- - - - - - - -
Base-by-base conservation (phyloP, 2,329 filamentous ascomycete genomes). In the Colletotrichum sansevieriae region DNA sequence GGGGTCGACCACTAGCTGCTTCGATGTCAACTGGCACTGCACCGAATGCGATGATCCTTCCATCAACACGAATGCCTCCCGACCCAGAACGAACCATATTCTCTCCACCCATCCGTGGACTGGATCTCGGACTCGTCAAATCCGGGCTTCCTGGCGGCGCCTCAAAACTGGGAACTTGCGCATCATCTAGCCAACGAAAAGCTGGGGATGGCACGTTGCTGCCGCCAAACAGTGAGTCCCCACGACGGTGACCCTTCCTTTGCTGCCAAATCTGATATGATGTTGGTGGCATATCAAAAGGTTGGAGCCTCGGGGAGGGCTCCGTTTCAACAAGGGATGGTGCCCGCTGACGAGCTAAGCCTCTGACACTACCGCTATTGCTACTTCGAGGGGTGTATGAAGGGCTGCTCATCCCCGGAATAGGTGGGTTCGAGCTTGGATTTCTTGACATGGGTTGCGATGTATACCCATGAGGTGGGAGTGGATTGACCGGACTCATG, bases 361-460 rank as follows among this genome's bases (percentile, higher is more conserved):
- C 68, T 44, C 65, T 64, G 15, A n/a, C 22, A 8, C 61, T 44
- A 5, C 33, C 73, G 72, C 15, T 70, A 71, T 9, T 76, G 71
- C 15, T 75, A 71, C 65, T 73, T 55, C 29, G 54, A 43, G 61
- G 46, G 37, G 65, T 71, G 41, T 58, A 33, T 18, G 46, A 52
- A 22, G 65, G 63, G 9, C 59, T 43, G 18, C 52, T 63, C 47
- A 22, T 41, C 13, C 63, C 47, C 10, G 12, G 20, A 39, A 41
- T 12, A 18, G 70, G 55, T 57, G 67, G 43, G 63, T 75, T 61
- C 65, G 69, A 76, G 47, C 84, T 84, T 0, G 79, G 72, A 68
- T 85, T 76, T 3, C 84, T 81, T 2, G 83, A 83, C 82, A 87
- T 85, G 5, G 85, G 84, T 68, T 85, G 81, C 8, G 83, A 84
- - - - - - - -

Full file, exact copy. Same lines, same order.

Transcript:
Base-by-base conservation (phyloP, 2,329 filamentous ascomycete genomes). In the Colletotrichum sansevieriae region DNA sequence GGGGTCGACCACTAGCTGCTTCGATGTCAACTGGCACTGCACCGAATGCGATGATCCTTCCATCAACACGAATGCCTCCCGACCCAGAACGAACCATATTCTCTCCACCCATCCGTGGACTGGATCTCGGACTCGTCAAATCCGGGCTTCCTGGCGGCGCCTCAAAACTGGGAACTTGCGCATCATCTAGCCAACGAAAAGCTGGGGATGGCACGTTGCTGCCGCCAAACAGTGAGTCCCCACGACGGTGACCCTTCCTTTGCTGCCAAATCTGATATGATGTTGGTGGCATATCAAAAGGTTGGAGCCTCGGGGAGGGCTCCGTTTCAACAAGGGATGGTGCCCGCTGACGAGCTAAGCCTCTGACACTACCGCTATTGCTACTTCGAGGGGTGTATGAAGGGCTGCTCATCCCCGGAATAGGTGGGTTCGAGCTTGGATTTCTTGACATGGGTTGCGATGTATACCCATGAGGTGGGAGTGGATTGACCGGACTCATG, bases 361-460 rank as follows among this genome's bases (percentile, higher is more conserved):
- C 68, T 44, C 65, T 64, G 15, A n/a, C 22, A 8, C 61, T 44
- A 5, C 33, C 73, G 72, C 15, T 70, A 71, T 9, T 76, G 71
- C 15, T 75, A 71, C 65, T 73, T 55, C 29, G 54, A 43, G 61
- G 46, G 37, G 65, T 71, G 41, T 58, A 33, T 18, G 46, A 52
- A 22, G 65, G 63, G 9, C 59, T 43, G 18, C 52, T 63, C 47
- A 22, T 41, C 13, C 63, C 47, C 10, G 12, G 20, A 39, A 41
- T 12, A 18, G 70, G 55, T 57, G 67, G 43, G 63, T 75, T 61
- C 65, G 69, A 76, G 47, C 84, T 84, T 0, G 79, G 72, A 68
- T 85, T 76, T 3, C 84, T 81, T 2, G 83, A 83, C 82, A 87
- T 85, G 5, G 85, G 84, T 68, T 85, G 81, C 8, G 83, A 84